I have learned this lesson more than once, and can still be surprised when I look again for a record I don’t have and – to my delight! – I discover what I have been doggedly searching for is now found. The last time I made a focused search for my grandfather Lyle’s birth record was probably two years ago. When Judy and I went to the Family History Library in Salt Lake City in September 2015 I searched (before online and again while there looking at microfilms) for Lyle’s record with no success.
It just happened to me again, although truth be told I wasn’t even actually looking for the record. I was adding some of my Denman family to the tree on Family Search for an English cousin to be able to see. When I added my grandfather, Lyle Minor Denman, the rest of the tree was already there and I was connected to it. As I looked at my grandfather and then his father’s information on this tree, I saw that my great grandfather, F.A. Denman, was listed on a record for Lyle’s birth. (I had focused on F.A. because he has been listed on the tree as Frank A. or F.A. and the Frank always bothers me because I never heard that as a name for him.)
Seeing this listing of F.A.’s son’s birth, I looked on famlysearch.org for the birth records, using the full name of Lyle Minor Denman (not sure this made any difference). It turns out that the collection of records and images (presumably including the indexing) was only updated in October, 2016, so a full year after I was there and after my searching.
What I discovered was that Lyle had applied to have his birth registered as a delayed registration, in 1942 although he was born in 1896, making him 46 years old at the time. His older sister Helen whose birth is also nowhere to be found did not apparently ever apply for a delayed registration. This makes some sense as she died in 1926 at age 31, so likely never had a need.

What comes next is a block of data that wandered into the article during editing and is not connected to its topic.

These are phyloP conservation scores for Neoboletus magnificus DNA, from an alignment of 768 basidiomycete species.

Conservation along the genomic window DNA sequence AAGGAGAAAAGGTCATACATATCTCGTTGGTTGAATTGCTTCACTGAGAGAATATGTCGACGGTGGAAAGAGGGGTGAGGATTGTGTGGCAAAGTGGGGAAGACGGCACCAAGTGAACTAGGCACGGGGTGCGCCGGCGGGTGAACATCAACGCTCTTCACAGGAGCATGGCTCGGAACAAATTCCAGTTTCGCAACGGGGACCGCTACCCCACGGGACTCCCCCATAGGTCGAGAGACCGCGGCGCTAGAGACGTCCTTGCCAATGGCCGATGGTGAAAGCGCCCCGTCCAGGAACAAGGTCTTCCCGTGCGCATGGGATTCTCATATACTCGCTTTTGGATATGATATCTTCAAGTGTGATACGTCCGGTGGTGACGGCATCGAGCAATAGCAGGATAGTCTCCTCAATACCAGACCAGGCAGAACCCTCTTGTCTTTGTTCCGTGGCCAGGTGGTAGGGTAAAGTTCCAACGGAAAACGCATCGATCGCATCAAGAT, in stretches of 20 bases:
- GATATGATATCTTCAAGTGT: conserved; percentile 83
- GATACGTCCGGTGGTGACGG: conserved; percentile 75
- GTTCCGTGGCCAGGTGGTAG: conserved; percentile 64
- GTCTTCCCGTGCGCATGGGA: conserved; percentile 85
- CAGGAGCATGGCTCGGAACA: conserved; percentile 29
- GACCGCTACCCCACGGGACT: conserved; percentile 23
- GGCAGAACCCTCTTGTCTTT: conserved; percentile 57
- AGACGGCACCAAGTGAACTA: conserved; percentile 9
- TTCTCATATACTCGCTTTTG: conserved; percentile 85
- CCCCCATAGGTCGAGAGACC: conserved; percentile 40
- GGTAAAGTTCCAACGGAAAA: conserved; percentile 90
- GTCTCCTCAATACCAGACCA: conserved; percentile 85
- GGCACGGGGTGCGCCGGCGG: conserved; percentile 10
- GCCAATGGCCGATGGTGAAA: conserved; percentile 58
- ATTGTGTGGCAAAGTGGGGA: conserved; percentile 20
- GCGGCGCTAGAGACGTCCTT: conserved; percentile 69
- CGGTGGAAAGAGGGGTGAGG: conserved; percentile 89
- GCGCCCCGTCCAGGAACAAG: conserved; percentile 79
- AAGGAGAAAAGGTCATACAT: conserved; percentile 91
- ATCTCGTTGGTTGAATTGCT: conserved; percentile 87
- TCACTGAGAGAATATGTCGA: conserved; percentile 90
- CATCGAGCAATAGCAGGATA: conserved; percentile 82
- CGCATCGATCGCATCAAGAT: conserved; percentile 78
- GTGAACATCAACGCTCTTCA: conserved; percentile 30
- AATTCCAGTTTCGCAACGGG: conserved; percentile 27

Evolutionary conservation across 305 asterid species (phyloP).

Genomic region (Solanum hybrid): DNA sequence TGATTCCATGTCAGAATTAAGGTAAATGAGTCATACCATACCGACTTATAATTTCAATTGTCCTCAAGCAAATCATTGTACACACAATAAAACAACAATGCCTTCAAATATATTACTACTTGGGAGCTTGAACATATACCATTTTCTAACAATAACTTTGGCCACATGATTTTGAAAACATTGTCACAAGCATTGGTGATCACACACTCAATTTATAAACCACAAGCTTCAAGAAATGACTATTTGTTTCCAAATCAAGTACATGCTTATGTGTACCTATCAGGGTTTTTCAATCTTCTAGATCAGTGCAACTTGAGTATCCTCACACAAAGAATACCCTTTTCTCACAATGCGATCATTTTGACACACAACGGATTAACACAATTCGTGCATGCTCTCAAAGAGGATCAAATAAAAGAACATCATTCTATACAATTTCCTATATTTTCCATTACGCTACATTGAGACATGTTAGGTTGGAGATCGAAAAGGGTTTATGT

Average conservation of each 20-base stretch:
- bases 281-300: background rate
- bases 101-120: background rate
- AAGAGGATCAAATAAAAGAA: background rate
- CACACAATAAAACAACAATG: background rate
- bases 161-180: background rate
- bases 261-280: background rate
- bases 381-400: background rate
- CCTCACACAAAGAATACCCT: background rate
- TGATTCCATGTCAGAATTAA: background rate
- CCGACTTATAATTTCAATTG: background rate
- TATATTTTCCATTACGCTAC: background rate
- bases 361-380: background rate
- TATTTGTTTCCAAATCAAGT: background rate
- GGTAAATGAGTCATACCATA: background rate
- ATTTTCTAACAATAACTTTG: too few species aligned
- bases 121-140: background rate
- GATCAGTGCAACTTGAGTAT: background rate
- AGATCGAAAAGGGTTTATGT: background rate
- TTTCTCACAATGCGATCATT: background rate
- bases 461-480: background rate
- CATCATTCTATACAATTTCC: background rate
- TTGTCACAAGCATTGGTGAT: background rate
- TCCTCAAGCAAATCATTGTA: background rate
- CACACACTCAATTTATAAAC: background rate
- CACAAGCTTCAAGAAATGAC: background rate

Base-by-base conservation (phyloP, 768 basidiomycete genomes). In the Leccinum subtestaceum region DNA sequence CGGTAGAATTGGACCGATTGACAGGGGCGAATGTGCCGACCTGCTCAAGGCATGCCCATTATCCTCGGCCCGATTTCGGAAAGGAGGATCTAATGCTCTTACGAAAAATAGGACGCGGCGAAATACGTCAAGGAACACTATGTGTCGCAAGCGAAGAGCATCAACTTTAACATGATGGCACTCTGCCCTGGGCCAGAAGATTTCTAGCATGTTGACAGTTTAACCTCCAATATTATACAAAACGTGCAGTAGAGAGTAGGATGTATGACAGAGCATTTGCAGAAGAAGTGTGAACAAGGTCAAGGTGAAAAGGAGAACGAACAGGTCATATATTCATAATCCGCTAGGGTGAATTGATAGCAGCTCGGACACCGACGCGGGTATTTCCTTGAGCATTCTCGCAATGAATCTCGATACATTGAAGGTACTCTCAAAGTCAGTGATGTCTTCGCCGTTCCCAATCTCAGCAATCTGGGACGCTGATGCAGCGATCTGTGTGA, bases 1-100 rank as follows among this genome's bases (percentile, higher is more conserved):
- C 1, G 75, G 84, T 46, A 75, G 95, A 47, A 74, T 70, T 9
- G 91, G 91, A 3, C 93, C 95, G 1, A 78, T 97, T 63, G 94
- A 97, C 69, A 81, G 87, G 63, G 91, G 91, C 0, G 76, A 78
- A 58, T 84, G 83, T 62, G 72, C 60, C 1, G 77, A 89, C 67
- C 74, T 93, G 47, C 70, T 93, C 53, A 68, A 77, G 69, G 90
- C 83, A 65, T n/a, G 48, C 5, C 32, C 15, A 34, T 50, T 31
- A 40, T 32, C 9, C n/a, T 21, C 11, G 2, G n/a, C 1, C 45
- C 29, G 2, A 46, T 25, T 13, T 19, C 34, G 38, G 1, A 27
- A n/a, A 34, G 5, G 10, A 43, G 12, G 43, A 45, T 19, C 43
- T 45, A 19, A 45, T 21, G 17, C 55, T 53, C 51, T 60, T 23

There are actually two different records, both of which now have images available, that show Lyle applied for and was granted the delayed birth registration, as of March 11, 1942. Grandpa Lyle had to be examined in open court as to the facts, which were found to be supported by the affidavits of two credible witnesses. With this done, his birth was duly ordered to be registered. The information was sent to the Ohio Department of Health.
Aside from now having evidence of Lyle’s birth, the first thing of interest to me on these images was who the witnesses were. One was indeed Lyle’s father F.A. Denman and the other was his aunt Nellie Minor Shelton (Lyle’s mother’s sister). Since I’m pretty certain that F.A. Denman was present in the house for his birth (if not the room, and I don’t know about that), this seems like usable primary evidence. I don’t know whether Nellie was present for the birth, but she was living nearby.
I am amused to see that both witnesses’ affidavits were notarized by one Doris Graves who just happened to be the younger daughter of F.A. Denman and thus also the niece of Nellie Shelton. They were all living in Wakeman, Ohio so that was certainly convenient.
What remains to try to discover is just why Lyle went to the trouble of registering his birth at this time. The first idea that comes to me is that the required “Old Man’s” or Fourth Registration for the Selective Service for World War II happened in April of 1942. Would Lyle have needed to be sure his birth was registered in order to prove his age for that registration? He apparently didn’t need to for the first World War which he registered for and then served in the Army for briefly.
The other thought I have had is that he was preparing to apply for a Social Security number (which went into effect in 1936 but he might not have been covered until later; depending on his employer and what his job was there were many exclusions). The Social Security Death Index notes he applied in Ohio before 1951, so it seems that if I want to find out I will need to request his application (SS-5). I’ll think about it. In the meantime, my itch to have evidence for his birth has been satisfied.